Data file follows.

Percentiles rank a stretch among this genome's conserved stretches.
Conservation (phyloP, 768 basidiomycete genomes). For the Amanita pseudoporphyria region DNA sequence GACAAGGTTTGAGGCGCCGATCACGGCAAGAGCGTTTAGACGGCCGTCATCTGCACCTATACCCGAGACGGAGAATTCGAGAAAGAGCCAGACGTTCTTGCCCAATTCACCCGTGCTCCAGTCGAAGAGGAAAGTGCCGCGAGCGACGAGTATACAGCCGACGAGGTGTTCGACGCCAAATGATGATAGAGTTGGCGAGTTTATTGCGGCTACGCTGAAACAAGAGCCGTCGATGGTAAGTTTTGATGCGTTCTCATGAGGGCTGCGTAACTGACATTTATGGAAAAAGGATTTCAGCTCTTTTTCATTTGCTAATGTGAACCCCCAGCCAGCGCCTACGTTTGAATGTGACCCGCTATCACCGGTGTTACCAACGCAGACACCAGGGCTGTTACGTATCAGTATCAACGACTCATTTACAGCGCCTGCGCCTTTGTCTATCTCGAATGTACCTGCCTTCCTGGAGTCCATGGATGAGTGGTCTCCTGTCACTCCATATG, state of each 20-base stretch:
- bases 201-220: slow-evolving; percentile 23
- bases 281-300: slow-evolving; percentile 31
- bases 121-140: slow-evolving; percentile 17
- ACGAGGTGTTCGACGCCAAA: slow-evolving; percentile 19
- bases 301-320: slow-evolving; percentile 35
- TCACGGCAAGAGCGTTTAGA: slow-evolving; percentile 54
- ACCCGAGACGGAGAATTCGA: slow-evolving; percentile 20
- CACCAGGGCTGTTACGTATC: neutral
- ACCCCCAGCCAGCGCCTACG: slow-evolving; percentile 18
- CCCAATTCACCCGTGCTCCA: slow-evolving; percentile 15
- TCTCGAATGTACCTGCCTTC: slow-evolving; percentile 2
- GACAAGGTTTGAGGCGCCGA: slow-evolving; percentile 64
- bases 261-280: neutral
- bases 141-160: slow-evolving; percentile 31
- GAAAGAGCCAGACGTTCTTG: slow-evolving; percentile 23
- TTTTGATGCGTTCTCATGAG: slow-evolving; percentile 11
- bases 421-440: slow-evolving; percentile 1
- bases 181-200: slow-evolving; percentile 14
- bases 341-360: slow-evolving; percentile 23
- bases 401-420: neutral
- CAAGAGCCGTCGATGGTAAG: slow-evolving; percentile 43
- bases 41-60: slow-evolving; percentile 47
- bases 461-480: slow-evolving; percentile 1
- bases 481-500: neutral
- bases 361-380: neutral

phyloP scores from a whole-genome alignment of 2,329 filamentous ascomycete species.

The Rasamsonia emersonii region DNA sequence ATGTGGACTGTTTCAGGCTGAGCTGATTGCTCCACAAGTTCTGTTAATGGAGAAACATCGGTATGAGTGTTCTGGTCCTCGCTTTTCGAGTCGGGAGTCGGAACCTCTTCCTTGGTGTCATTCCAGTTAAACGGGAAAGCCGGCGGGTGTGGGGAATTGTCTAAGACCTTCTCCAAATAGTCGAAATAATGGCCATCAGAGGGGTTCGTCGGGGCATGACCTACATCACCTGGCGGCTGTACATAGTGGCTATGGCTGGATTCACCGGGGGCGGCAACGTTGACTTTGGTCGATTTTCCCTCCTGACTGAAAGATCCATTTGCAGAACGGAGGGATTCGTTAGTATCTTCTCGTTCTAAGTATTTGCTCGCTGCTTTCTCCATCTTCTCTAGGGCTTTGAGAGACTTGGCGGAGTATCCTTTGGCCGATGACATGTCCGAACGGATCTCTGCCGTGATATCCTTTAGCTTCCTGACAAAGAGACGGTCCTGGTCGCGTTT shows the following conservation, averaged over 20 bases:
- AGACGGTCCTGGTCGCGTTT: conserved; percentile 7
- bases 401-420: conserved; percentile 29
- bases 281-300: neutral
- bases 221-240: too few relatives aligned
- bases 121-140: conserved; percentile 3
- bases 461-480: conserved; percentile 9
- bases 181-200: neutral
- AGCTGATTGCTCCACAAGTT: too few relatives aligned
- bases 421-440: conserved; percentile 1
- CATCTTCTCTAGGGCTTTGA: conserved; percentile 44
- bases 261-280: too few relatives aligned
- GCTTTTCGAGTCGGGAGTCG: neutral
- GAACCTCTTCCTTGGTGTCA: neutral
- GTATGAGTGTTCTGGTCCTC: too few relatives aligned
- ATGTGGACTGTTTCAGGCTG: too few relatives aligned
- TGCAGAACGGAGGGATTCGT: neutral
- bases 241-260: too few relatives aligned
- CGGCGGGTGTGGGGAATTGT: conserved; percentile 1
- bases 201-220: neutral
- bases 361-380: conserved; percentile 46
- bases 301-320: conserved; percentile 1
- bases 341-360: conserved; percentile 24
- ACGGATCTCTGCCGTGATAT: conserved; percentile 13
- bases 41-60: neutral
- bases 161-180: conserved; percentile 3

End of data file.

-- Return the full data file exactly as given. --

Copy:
Percentiles rank a stretch among this genome's conserved stretches.
Conservation (phyloP, 768 basidiomycete genomes). For the Amanita pseudoporphyria region DNA sequence GACAAGGTTTGAGGCGCCGATCACGGCAAGAGCGTTTAGACGGCCGTCATCTGCACCTATACCCGAGACGGAGAATTCGAGAAAGAGCCAGACGTTCTTGCCCAATTCACCCGTGCTCCAGTCGAAGAGGAAAGTGCCGCGAGCGACGAGTATACAGCCGACGAGGTGTTCGACGCCAAATGATGATAGAGTTGGCGAGTTTATTGCGGCTACGCTGAAACAAGAGCCGTCGATGGTAAGTTTTGATGCGTTCTCATGAGGGCTGCGTAACTGACATTTATGGAAAAAGGATTTCAGCTCTTTTTCATTTGCTAATGTGAACCCCCAGCCAGCGCCTACGTTTGAATGTGACCCGCTATCACCGGTGTTACCAACGCAGACACCAGGGCTGTTACGTATCAGTATCAACGACTCATTTACAGCGCCTGCGCCTTTGTCTATCTCGAATGTACCTGCCTTCCTGGAGTCCATGGATGAGTGGTCTCCTGTCACTCCATATG, state of each 20-base stretch:
- bases 201-220: slow-evolving; percentile 23
- bases 281-300: slow-evolving; percentile 31
- bases 121-140: slow-evolving; percentile 17
- ACGAGGTGTTCGACGCCAAA: slow-evolving; percentile 19
- bases 301-320: slow-evolving; percentile 35
- TCACGGCAAGAGCGTTTAGA: slow-evolving; percentile 54
- ACCCGAGACGGAGAATTCGA: slow-evolving; percentile 20
- CACCAGGGCTGTTACGTATC: neutral
- ACCCCCAGCCAGCGCCTACG: slow-evolving; percentile 18
- CCCAATTCACCCGTGCTCCA: slow-evolving; percentile 15
- TCTCGAATGTACCTGCCTTC: slow-evolving; percentile 2
- GACAAGGTTTGAGGCGCCGA: slow-evolving; percentile 64
- bases 261-280: neutral
- bases 141-160: slow-evolving; percentile 31
- GAAAGAGCCAGACGTTCTTG: slow-evolving; percentile 23
- TTTTGATGCGTTCTCATGAG: slow-evolving; percentile 11
- bases 421-440: slow-evolving; percentile 1
- bases 181-200: slow-evolving; percentile 14
- bases 341-360: slow-evolving; percentile 23
- bases 401-420: neutral
- CAAGAGCCGTCGATGGTAAG: slow-evolving; percentile 43
- bases 41-60: slow-evolving; percentile 47
- bases 461-480: slow-evolving; percentile 1
- bases 481-500: neutral
- bases 361-380: neutral

phyloP scores from a whole-genome alignment of 2,329 filamentous ascomycete species.

The Rasamsonia emersonii region DNA sequence ATGTGGACTGTTTCAGGCTGAGCTGATTGCTCCACAAGTTCTGTTAATGGAGAAACATCGGTATGAGTGTTCTGGTCCTCGCTTTTCGAGTCGGGAGTCGGAACCTCTTCCTTGGTGTCATTCCAGTTAAACGGGAAAGCCGGCGGGTGTGGGGAATTGTCTAAGACCTTCTCCAAATAGTCGAAATAATGGCCATCAGAGGGGTTCGTCGGGGCATGACCTACATCACCTGGCGGCTGTACATAGTGGCTATGGCTGGATTCACCGGGGGCGGCAACGTTGACTTTGGTCGATTTTCCCTCCTGACTGAAAGATCCATTTGCAGAACGGAGGGATTCGTTAGTATCTTCTCGTTCTAAGTATTTGCTCGCTGCTTTCTCCATCTTCTCTAGGGCTTTGAGAGACTTGGCGGAGTATCCTTTGGCCGATGACATGTCCGAACGGATCTCTGCCGTGATATCCTTTAGCTTCCTGACAAAGAGACGGTCCTGGTCGCGTTT shows the following conservation, averaged over 20 bases:
- AGACGGTCCTGGTCGCGTTT: conserved; percentile 7
- bases 401-420: conserved; percentile 29
- bases 281-300: neutral
- bases 221-240: too few relatives aligned
- bases 121-140: conserved; percentile 3
- bases 461-480: conserved; percentile 9
- bases 181-200: neutral
- AGCTGATTGCTCCACAAGTT: too few relatives aligned
- bases 421-440: conserved; percentile 1
- CATCTTCTCTAGGGCTTTGA: conserved; percentile 44
- bases 261-280: too few relatives aligned
- GCTTTTCGAGTCGGGAGTCG: neutral
- GAACCTCTTCCTTGGTGTCA: neutral
- GTATGAGTGTTCTGGTCCTC: too few relatives aligned
- ATGTGGACTGTTTCAGGCTG: too few relatives aligned
- TGCAGAACGGAGGGATTCGT: neutral
- bases 241-260: too few relatives aligned
- CGGCGGGTGTGGGGAATTGT: conserved; percentile 1
- bases 201-220: neutral
- bases 361-380: conserved; percentile 46
- bases 301-320: conserved; percentile 1
- bases 341-360: conserved; percentile 24
- ACGGATCTCTGCCGTGATAT: conserved; percentile 13
- bases 41-60: neutral
- bases 161-180: conserved; percentile 3